RaveNew York Times Book ReviewLiana Finck presents us with a female God who is anything but supremely perfect ... Visually, she’s just plain silly, if also adorable in a totally unawesome kind of way ... In other words, Finck’s God is an artist, which is to say a being plagued with self-doubts. More significantly, she’s a female artist, which means she’s infinitely more plagued by self-doubts ... Let There Be Light is smart and smarting and sometimes a revelation, though not exactly of the theological variety. And if her earlier chapters, showcasing God, outshine the others, the fault isn’t entirely Finck’s. In having God gradually withdraw from the action, she’s being true to Genesis ... It’s a wonderful cartoonist who, with all the sad-funny playfulness of her art, imagines that it is on earth as it is in heaven.
PositiveThe New York Times Book ReviewLast year, which saw the 500th anniversary of Luther’s posting of his 95 Theses attacking the church for its profit-making excesses, produced a stack of books to mark the occasion. But as far as I know, Fatal Discord is alone in addressing Luther by way of his relationship with Erasmus. It’s an inspired approach, and Massing, a journalist, has produced a sprawling narrative around the rift between the two men, laying out the sociological, political and economic factors that shaped both them and Europe’s responses to them, and tracing their theological disputes back to the earliest days of Christianity. Though a massive amount of material is marshaled, Massing’s journalistic skills keep the story line crisply coherent.
Homer, Trans. by Emily Wilson
RaveThe Atlantic\"In her powerful new translation, Emily Wilson, a classicist at the University of Pennsylvania, has chosen immediacy and naturalism over majestic formality. She preserves the musicality of Homer’s poetry, opting for an iambic pentameter whose approachable storytelling tone invites us in, only to startle us with eruptions of beauty … Dread of the alien thrums through The Odyssey, yet for its hero, canniness is not the only gift that is crucial to his happy homecoming. A deeper dimension of his much-praised intelligence—his gift for responding to like-mindedness—proves essential. And it ensures his full stature as a hero, earning him an altogether different order of honor than the city-sacking warrior can claim.\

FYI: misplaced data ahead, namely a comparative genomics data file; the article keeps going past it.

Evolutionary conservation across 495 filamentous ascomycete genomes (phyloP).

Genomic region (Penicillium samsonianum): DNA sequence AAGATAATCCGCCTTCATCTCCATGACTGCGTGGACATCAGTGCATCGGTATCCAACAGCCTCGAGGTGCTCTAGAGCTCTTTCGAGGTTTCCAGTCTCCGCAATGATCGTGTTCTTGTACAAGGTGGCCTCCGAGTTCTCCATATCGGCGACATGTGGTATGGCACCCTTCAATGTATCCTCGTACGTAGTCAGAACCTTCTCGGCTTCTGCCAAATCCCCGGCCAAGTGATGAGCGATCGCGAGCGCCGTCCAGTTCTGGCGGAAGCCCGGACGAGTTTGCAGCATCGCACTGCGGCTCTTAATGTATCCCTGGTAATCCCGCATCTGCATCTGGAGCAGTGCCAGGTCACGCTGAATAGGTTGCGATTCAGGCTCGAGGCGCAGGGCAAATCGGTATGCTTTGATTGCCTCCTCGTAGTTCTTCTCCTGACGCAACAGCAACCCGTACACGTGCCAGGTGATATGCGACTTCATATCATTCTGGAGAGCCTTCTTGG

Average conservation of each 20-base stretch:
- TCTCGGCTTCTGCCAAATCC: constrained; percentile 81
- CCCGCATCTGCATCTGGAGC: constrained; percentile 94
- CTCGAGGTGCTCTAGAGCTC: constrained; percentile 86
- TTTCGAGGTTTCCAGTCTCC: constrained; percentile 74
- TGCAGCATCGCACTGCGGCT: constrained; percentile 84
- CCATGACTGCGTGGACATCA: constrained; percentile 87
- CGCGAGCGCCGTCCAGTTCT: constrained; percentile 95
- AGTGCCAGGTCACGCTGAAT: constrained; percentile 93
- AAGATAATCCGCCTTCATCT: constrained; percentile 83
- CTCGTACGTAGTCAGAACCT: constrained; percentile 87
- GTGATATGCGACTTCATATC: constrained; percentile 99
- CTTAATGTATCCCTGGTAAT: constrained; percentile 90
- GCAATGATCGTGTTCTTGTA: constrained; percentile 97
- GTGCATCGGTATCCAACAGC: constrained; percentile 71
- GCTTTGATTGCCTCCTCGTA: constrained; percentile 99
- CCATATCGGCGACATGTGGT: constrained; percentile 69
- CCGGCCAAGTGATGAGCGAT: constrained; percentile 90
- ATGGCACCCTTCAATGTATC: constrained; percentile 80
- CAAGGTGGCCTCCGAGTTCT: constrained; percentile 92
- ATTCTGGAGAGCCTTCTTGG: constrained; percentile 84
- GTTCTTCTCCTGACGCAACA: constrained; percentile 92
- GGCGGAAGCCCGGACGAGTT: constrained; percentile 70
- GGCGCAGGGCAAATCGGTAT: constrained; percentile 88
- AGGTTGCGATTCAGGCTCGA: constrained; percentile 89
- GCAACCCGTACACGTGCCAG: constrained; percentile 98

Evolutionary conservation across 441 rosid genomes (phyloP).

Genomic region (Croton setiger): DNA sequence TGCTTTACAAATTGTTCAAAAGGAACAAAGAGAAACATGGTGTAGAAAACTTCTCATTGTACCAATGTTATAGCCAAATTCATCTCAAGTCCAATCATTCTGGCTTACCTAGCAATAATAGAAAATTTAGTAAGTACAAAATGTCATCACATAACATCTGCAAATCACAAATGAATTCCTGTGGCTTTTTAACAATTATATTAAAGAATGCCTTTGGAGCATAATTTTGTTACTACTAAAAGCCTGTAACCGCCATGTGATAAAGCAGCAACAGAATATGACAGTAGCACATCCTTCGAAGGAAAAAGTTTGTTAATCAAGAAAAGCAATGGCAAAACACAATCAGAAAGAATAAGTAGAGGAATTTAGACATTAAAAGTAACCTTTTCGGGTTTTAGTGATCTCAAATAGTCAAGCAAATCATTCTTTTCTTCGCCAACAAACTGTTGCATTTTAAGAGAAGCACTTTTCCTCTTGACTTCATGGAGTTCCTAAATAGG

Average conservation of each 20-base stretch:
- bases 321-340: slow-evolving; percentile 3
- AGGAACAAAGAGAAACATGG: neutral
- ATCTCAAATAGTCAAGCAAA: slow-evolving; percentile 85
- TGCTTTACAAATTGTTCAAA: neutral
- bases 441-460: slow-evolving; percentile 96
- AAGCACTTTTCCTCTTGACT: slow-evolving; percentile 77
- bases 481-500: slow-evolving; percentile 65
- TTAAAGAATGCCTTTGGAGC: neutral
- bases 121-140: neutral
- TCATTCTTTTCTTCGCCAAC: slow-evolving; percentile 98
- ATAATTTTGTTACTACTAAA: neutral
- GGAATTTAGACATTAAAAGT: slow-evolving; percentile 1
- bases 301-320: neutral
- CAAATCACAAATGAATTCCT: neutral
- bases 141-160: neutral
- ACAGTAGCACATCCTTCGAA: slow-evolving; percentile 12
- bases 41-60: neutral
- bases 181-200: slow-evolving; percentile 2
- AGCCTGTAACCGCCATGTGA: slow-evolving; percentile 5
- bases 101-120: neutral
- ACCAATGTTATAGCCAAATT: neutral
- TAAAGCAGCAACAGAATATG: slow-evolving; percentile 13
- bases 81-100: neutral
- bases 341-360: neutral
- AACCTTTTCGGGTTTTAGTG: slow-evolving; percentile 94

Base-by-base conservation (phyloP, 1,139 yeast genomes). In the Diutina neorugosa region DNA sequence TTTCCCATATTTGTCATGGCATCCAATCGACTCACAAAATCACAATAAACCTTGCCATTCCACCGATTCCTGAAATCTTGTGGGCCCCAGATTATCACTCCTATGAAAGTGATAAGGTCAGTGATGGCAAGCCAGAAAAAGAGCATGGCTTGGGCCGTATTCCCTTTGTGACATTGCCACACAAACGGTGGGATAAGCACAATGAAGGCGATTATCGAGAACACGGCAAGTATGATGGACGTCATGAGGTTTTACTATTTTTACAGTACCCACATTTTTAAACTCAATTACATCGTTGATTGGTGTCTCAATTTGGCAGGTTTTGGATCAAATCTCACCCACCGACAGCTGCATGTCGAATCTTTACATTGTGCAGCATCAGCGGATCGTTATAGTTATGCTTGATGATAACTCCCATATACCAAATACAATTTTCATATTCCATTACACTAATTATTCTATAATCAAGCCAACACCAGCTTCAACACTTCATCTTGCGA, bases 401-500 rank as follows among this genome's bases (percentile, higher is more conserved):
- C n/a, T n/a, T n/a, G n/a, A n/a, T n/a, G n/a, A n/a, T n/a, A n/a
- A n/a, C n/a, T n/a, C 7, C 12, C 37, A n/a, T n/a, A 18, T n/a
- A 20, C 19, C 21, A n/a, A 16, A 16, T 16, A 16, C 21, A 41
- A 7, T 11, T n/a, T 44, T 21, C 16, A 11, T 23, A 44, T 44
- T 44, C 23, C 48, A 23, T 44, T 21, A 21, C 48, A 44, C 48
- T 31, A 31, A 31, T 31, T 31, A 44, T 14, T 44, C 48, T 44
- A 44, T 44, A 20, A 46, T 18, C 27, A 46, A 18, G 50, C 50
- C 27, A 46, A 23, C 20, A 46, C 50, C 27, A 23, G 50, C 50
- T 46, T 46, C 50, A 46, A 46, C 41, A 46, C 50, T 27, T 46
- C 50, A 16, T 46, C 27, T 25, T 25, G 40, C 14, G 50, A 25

RaveThe New York Times Sunday Book ReviewThe characters of Great House lack all trace of exuberance. Normal life does not beckon them. They inhabit their sorrow with a lover’s ardor, cultivating it into an art form. There is a forbidding, and seductive, remoteness about them that captures those who draw too close and then can get no closer … What gives the quickening of life to this elegiac novel and takes the place of the unlikely laughter of The History of Love? The feat is achieved through exquisitely chosen sensory details that reverberate with emotional intensity...Krauss has taken great risks in dispensing with the whimsy and humor that she summoned for her tragic vision in The History of Love. Here she gives us her tragic vision pure. It is a high-wire performance, only the wire has been replaced by an exposed nerve, and you hold your breath, and she does not fall.